Tibial Plateau Leveling Osteotomy – TPLO


Key Points

One of the important functions of the cruciate ligament is to prevent forward and backward sliding of the femur on the tibia bone, also known as drawer motion

Rupture of this ligament leads to debilitating lameness

The TPLO surgery compared to other techniques results in

  • a more rapid recovery
  • better range of motion of the joint
  • development of less arthritis return to athletic or working activity

The TPLO surgery has a steep learning curve – choose an experienced surgeon for your companion

 

 

Introduction

  • The stifle joint (in layman’s terms called the knee) of the dog is similar to a human’s knee. The cranial cruciate ligament is located inside the joint and is responsible for maintaining a stable joint. One of the important functions of the ligament is to prevent forward and backward sliding of the femur on the tibia bone (drawer motion).
  • Cranial cruciate ligament rupture is the most common orthopedic condition that we treat.
  • This problem afflicts all ages and breeds of dogs.
  • Frequently cruciate ligament rupture is a gradual process and not simply due to a single traumatic injury. Most dogs have a predisposing factor such as age-related ligament degeneration, pre-existing inflammation, anatomical abnormalities, and excessive slope of the top of the tibia bone, which cause the ligament to rupture.
  • Clinical signs of early cruciate disease includes stiffness or very mild lameness. As the disease advances and the ligament progressively tears, the lameness becomes more pronounced. Complete tears initially result in nonweight-bearing on the limb, but as time goes on the dog will start to use the limb. It is unusual that the lameness will resolve in a large breed dog with no surgery.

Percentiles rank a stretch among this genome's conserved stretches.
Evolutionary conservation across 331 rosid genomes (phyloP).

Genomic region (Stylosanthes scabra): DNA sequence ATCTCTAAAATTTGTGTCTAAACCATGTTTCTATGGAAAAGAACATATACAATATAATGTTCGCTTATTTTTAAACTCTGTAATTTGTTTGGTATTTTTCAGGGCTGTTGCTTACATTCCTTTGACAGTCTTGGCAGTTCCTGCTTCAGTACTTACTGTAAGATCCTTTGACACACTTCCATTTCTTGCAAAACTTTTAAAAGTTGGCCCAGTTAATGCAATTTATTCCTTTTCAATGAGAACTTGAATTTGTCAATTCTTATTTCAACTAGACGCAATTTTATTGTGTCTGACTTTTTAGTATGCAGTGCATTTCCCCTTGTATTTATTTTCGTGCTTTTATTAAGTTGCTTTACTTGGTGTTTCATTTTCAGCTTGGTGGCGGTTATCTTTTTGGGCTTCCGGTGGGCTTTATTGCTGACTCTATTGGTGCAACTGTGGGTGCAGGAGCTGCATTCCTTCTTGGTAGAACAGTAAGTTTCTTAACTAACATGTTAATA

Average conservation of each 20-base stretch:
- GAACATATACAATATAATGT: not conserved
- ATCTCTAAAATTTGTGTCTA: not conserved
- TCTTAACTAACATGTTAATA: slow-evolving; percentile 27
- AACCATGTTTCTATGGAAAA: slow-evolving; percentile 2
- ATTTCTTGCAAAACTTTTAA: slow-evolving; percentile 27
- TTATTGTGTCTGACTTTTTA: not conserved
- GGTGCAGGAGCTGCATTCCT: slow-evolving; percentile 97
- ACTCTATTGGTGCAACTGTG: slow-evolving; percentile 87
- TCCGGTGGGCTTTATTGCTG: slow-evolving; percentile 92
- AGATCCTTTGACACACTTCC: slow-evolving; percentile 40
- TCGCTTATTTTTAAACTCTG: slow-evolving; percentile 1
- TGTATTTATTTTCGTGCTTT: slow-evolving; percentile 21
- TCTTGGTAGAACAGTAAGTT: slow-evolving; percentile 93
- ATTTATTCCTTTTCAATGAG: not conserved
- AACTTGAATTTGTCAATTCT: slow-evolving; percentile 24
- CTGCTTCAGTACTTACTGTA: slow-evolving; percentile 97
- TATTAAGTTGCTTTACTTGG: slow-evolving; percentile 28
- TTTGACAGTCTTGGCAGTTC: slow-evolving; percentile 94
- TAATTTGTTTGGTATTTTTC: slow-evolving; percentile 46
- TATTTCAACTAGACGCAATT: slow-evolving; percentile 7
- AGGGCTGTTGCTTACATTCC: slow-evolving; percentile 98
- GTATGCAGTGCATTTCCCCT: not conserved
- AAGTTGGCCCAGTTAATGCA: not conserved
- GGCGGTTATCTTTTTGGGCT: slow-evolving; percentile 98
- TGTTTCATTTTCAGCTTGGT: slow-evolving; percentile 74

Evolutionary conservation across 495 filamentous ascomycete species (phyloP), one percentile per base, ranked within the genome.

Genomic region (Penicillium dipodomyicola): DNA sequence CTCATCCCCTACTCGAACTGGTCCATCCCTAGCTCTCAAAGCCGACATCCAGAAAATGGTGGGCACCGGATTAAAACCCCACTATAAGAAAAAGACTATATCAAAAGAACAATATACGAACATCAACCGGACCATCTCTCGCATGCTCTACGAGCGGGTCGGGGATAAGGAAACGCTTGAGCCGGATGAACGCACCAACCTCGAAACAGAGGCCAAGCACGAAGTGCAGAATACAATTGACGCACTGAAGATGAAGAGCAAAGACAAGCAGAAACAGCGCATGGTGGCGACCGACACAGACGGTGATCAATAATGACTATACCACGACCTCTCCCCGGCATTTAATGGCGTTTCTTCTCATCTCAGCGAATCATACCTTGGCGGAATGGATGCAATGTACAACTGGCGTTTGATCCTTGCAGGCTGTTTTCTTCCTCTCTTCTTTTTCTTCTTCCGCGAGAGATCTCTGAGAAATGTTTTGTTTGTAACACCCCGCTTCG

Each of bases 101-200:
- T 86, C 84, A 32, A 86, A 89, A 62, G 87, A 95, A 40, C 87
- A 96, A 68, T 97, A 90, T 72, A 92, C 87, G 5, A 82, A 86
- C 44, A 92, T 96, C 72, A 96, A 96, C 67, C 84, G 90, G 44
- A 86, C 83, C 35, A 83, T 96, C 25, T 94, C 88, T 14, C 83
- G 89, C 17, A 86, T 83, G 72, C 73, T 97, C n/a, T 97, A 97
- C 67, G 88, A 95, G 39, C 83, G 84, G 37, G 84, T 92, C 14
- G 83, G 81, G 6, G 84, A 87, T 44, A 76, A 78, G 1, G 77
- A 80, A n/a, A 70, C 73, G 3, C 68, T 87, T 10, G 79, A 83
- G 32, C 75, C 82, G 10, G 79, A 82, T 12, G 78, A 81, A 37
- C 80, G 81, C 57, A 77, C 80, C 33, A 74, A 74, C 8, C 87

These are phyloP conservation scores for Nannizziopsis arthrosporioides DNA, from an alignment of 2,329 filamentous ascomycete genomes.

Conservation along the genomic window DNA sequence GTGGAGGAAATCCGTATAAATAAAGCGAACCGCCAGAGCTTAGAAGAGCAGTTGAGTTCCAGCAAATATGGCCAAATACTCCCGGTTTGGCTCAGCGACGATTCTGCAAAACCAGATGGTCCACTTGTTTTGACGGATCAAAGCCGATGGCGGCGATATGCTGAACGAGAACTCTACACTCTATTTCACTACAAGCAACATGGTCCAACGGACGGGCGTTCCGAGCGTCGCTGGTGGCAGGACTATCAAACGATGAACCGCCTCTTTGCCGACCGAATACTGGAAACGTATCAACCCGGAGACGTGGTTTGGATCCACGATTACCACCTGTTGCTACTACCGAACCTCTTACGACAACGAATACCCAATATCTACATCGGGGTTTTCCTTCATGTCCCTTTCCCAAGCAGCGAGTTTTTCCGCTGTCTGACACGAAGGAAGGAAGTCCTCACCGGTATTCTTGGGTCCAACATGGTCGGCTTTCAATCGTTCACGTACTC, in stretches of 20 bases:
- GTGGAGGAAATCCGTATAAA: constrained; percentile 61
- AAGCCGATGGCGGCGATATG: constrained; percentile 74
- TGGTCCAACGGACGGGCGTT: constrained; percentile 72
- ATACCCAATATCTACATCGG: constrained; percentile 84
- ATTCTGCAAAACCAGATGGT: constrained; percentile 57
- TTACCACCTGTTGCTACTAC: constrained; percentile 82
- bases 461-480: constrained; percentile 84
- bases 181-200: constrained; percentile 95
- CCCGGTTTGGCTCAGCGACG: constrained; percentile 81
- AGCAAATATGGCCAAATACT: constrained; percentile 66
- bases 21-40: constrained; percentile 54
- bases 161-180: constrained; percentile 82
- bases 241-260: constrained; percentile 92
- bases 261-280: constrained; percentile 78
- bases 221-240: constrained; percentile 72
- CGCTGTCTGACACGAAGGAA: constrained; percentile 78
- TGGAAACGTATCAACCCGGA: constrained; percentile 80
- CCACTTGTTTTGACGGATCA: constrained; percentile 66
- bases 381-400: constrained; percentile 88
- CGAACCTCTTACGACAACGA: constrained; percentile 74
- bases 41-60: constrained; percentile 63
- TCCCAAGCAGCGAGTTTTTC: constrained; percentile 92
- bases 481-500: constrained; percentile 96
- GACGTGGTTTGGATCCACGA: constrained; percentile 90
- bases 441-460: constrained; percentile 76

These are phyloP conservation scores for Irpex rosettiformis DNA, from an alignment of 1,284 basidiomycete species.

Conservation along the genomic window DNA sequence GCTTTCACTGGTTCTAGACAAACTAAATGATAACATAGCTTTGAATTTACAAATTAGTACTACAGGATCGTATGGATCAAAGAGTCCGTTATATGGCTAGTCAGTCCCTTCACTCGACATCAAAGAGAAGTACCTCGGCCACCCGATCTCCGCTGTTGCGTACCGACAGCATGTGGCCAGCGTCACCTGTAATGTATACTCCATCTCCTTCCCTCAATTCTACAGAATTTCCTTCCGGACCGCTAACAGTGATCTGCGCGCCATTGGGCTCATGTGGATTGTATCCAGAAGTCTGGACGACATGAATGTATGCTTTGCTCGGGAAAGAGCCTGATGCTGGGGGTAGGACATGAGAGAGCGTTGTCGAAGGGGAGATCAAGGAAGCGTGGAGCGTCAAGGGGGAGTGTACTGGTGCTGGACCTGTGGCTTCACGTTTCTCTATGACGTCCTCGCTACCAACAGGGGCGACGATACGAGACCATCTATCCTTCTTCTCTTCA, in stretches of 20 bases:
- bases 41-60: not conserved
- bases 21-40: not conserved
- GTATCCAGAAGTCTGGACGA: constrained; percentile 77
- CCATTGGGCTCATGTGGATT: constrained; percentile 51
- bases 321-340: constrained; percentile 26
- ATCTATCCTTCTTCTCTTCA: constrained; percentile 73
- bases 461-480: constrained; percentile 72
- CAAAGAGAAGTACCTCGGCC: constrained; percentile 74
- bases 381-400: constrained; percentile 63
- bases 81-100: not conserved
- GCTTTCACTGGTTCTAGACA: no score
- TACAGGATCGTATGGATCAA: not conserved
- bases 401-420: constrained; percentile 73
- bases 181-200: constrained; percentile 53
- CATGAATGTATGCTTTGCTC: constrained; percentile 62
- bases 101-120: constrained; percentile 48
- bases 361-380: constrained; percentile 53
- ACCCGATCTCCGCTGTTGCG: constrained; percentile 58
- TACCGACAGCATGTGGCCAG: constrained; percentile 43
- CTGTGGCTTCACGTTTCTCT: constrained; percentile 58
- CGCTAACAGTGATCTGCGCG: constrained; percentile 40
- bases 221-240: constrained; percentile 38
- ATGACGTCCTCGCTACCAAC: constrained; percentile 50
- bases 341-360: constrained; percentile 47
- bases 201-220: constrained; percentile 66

• Rupture of the cruciate ligament in both knees is common. In fact, one out of three dogs will also develop a cruciate rupture of the opposite stifle.
  • Above is a photo of a front view of the stifle joint in a dog illustrating the cranial cruciate ligament (labeled C) and the front horn of the medial meniscus (labeled M), which is a cartilage pad located within the stifle joint that is commonly damaged with cruciate ligament tears.

Wagon Model Used to Explain Instability of the Knee Joint

  • The tibial plateau of a dog’s stifle is sloped.
  • Understanding the importance of the tibial slope when the cranial cruciate ligament is torn is somewhat difficult. We therefore present a model of a wagon on a hill, which is tied to a post.
  • The slope of the hill represents the tibial plateau, the wagon represents the femur bone, and the cable represents the cranial cruciate ligament.
  • If the cable is torn, the wagon will roll down the hill (see fig below). Likewise, when cranial cruciate ligament is torn the femur bone will slide down the slope of the tibial plateau.
  • When surface that the wagon is placed on is level and weight is put in the wagon, it does not to roll backward (see fig below).
  • In the dog, the tibial plateau leveling osteotomy levels the slope of the tibial plateau so that the femur no longer slides down the plateau. Thus a dynamically stable joint is created even when no cruciate ligament is present.

Tibial Thrust

  • When the cruciate ligament is ruptured, the slope of the tibial plateau, along with the forces exerted by the calf and quadriceps muscles cause the femur bone to slide down the top of the tibia bone called the tibial plateau. This in essence causes the tibial plateau to thrust forward with each weight-bearing stride and is called cranial tibial thrust.